COVID Emotions & Feelings

Anger

  • While you can’t control the situation,
  • You CAN choose how you react to a situation. Often in this COVID environment, we don’t get the outcome we desire. Anger is an easy “go-to” for the human psyche, but it isn’t the most helpful. We can choose to not direct our anger toward family members, facility or other staff, or even the patients themselves. When anger threatens to boil over, take a walk, sit alone in a quiet place, read a book or meditate. Find a trusted friend or confidant you can talk to. Expressing your feelings out loud and attaching words to those feelings can be a helpful release of the emotion. Reach out to professionals for support. These are things you can control when everything seems out of control.

Guilt

  • While you can’t control the past or even the future,
  • You CAN control the things we say to ourselves: “Should have,” “could have” and “would have” statements used to shame yourself are not helpful. If facility restrictions kept us away, remember, that is out of your control. If there are things you feel you need to do or say, now’s the time. Write a letter. Make a call. Give or ask for forgiveness. These are things you can do.

Despair

  • While we can’t expect to be self-sufficient all the time,
  • You CAN seek assistance. If you are feeling hopeless or a deep sense of sadness, it’s OK to ask for help. Find a trusted friend or family member who will listen without judgement. Contact a member of your hospice team, a counselor or a therapist. Concentrate on changing your outlook on the situation because that is something you can control.

Remember, you are dealing with one of the most difficult times in your life—the end of life of someone you love. You are also faced with isolation, separation and uncertainty. There are things you cannot change. While you may not be able to change the situation, you can always change your mindset and reaction toward it.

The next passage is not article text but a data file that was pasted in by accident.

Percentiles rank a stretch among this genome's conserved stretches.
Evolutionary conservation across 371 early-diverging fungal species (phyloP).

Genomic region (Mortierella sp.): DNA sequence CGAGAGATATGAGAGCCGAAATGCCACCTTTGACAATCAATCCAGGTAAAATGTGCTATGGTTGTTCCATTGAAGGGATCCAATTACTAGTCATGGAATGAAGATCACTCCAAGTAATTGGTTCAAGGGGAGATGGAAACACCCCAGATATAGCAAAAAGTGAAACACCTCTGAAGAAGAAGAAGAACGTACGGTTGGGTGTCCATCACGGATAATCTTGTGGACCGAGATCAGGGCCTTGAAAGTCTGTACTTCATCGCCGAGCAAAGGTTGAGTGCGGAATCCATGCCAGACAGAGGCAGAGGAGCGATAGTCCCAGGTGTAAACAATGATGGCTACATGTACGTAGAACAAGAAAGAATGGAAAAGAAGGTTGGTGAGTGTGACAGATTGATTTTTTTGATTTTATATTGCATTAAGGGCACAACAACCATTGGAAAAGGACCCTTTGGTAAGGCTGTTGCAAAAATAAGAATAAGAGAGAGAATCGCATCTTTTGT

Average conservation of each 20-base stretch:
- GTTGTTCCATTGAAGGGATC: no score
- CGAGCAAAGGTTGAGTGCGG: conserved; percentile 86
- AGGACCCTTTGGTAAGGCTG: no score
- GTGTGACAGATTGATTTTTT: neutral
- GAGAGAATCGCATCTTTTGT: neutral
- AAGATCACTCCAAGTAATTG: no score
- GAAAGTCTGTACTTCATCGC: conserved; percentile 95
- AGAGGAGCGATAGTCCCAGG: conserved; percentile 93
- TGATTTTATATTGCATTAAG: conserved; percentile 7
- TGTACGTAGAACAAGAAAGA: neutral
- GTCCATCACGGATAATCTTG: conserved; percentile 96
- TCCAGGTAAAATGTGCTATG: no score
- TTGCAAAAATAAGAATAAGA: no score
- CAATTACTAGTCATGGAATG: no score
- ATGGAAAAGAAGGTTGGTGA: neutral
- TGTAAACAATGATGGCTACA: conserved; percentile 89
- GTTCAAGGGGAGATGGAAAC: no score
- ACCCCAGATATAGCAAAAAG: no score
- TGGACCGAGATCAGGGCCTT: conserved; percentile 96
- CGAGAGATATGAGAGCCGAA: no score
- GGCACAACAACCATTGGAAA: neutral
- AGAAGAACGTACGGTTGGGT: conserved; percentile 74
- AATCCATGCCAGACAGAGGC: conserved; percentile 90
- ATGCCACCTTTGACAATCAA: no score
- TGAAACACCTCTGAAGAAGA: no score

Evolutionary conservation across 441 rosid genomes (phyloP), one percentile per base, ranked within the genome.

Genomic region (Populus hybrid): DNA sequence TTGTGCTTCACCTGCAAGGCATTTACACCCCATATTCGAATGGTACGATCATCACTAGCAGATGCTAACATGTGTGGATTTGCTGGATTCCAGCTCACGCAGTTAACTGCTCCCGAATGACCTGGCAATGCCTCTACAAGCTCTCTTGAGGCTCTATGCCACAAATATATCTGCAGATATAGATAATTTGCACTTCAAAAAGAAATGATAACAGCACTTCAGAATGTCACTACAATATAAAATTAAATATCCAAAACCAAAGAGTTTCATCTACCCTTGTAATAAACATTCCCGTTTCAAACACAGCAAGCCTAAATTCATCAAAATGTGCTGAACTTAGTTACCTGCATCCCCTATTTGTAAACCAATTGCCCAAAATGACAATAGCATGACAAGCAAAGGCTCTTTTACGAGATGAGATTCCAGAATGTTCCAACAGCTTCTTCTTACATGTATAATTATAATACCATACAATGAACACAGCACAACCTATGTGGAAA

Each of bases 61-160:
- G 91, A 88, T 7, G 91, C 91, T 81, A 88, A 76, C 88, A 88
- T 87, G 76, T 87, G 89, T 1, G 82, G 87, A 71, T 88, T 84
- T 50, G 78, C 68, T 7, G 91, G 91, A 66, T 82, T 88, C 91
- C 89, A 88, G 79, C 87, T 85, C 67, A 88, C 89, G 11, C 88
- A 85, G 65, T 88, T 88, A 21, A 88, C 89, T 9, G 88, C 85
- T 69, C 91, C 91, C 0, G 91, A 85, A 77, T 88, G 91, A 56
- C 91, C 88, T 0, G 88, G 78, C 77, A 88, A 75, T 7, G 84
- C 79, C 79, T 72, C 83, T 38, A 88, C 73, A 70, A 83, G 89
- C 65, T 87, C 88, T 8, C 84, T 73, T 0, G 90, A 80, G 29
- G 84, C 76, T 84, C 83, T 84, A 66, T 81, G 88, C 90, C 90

A positive outlook can go a long way in what seems like a negative situation. Giving grace and kindness to others and to yourself can also change how we view a situation. Change what you can. Let go of what you cannot.

The staff at Hospice of the Red River Valley is here to help. Our team of social workers, chaplains, nurses and certified nursing assistants (CNAs) are skilled and capable experts who are dedicated to caring for families and friends like yours. If you need additional support, we can help. Contact us or call (800) 237-4629.

About Hospice of the Red River Valley
In 1981, Hospice of the Red River Valley was founded on the fundamental belief that everyone deserves access to high-quality end-of-life care. We fulfill our nonprofit mission by providing medical, emotional, personal and spiritual care, as well as grief support to our patients, their families and caregivers during a tender time in life. Our staff helps those we serve experience more meaningful moments through exceptional hospice care, 24 hours a day, 365 days a year, wherever a patient calls home. Spread across more than 40,000 square miles in North Dakota and Minnesota, Hospice of the Red River Valley offers round-the-clock availability via phone, prompt response times and same-day admissions, including evenings, weekends and holidays. Contact us anytime at 800-237-4629 or hrrv.org.